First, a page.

An Introduction to E.E. Cummings
E.E. Cummings is a poet best known for unconventional punctuation, typesetting and spelling in his poems. Many of them are virtually works of art on the page in addition to being lyrical triumphs. His revolutionary format spawned a legion of fans (I am one) but also much criticism. Often copied, rarely mastered, all can agree his creations are unique.
Simple Man, Elaborate Words
Edward Estlin Cummings was born in Massachusetts in 1894. During World War I he served in the ambulance corps in France. Cummings was appalled by the war, it's devastation and the effect it had on humanity and humans. An outspoken critic, he was arrested for censorship. From his experience in jail he wrote The Enormous Room, his first book of poetry. He started with simple ideas (a flower, a cloud, a falling leaf) and built his career writing about traditional poetry topics in a revolutionary style.
After World War I, Cummings traveled around the world, criticizing war and it's effects. He lived in Paris, Greenwich, Silver Lake and Russia before settling in New Hampshire. Travel was balm to his soul, and he developed a belief that nature was superior to humanity. His days were filled with writing and painting. He also married thrice, his last marriage lasting until his death.
Cummings' poetry is unique. He was preoccupied with typographical disarrangement and odd capitalization. His poems are an extension of the Modern movement in art, which includes Salvador Dali, Picasso and Jackson Pollack. Not all critics were fans. As Louis Untermeyer writes in Modern American Poetry , "This is a pity, for much of his work suffers because of the distortions; that part which succeeds is often successful in spite of, and not because of, its form." The design of the poetry is intended to provoke the reader, including the erroneous occasional lack of capitalization of Cummings' name, a spelling many use in tribute to his style. But not all critics were unfavorable. In Norman Friedman's biography of E.E. Cummings he stated, "[his] vital transcendental vision found embodiment in a startling array of innovative artistic devices, where typography, punctuation, grammar, syntax, diction, imagery and rhythm were often pushed to their limits."
The observation that Cummings' poetry pushed the modern limits of poetry is true of much of his writing. Here is an example from his poem Sonnet:
a wind has blown the rain away and blown the sky away and all the leaves away, and the trees stand. I think i too have known autumn too long (and what have you to say, wind wind wind—did you love somebody and have you the petal of somewhere in your heart pinched from dumb summer? O crazy daddy of death dance cruelly for us and start the last leaf whirling in the final brain of air!)Let us as we have seen see doom’s integration………a wind has blown the rain away and the leaves and the sky and the trees stand: the trees stand. The trees, suddenly wait against the moon’s face.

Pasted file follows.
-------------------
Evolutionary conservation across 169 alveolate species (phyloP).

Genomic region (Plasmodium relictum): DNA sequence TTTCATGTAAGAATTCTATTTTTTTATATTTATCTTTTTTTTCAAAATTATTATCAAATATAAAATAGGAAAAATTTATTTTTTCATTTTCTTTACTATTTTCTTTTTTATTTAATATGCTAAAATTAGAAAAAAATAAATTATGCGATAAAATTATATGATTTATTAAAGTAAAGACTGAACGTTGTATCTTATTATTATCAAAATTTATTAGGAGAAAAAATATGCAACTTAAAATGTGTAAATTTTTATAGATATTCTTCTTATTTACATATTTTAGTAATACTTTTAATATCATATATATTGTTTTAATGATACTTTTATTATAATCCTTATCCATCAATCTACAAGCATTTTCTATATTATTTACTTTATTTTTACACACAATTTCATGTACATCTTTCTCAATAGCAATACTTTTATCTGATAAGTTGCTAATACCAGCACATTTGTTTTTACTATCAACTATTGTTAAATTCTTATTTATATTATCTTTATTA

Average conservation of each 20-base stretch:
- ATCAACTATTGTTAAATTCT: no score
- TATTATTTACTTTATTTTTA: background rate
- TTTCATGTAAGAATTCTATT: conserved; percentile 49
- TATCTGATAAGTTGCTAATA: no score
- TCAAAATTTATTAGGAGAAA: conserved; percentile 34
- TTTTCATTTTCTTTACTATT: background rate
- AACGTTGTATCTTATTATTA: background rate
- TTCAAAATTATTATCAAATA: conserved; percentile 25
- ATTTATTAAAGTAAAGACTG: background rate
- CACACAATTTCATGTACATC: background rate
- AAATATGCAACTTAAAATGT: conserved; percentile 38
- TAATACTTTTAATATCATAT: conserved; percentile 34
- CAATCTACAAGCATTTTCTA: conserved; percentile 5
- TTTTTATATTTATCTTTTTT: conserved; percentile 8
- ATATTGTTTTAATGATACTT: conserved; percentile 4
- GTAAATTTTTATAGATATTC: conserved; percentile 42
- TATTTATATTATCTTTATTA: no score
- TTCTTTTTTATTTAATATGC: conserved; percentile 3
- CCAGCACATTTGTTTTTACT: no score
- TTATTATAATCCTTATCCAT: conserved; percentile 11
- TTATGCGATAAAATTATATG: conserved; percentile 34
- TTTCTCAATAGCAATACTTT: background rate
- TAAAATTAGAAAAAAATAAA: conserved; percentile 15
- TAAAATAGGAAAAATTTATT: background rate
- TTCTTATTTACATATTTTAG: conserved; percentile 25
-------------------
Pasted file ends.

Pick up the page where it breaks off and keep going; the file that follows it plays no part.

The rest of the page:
The format and styling of the poem is innovative but the subject of the poem is quite orthodox. Cummings' poems are reflective of his love of nature, the most traditional of poetic topics; spring, love, life, roses, autumn, death and others. In this he resembles other New Englanders he seems to have admired, the Transcendental writers Ralph Waldo Emerson and Henry David Thoreau. But yet, his topics are rooted in his experiences in the World War, not the purely sentimental wishes of other poets, such as Lord Byron. Here a rough allegory of war, national pride in nature is found in this excerpt from Always Before Your Voice:
and these days their sounds and flowers
Fall in a pride of petaled flowers;
like flowers at the feet of mowers
whose bodies strong with love
through meadows hugely move.
Cummings' poetry is also rife with satire and irony. He has written many humorous and sexually charged poems such as I Like My Body When it is With Your Body . Pre-sexual revolution, this was quite scandalous, akin to the works of D.H. Lawrence. He also wrote openly of war and soldiering, such as in to a weary distraught soldier .
A Celebrated Career
Controversy aside, Cummings won many awards for his works, including the National Book Award twice. He died in 1962 at the age of 68, his list of accomplishments including poet, playwright, lecturer, teacher, essayist and painter. He began as a critic of war and ended a well-respected poet forging a new style and era of typography. His legacy is a warning of the interconnectivity of man and nature, and humanity's propensity for destructive acts. As he wrote,
the hours rise up putting off stars and it is dawn into the street of the skylight walks scattering poems on earth a candle is extinguished the city wakes with a song upon her mouth having death in her eyes and it is dawn the world goes forth to murder dreams….
To read Cummings is to indulge in the avant-garde, in a writer who constantly and consistently breaks with established norms. In his own words, "never to rest and never to have: only to grow."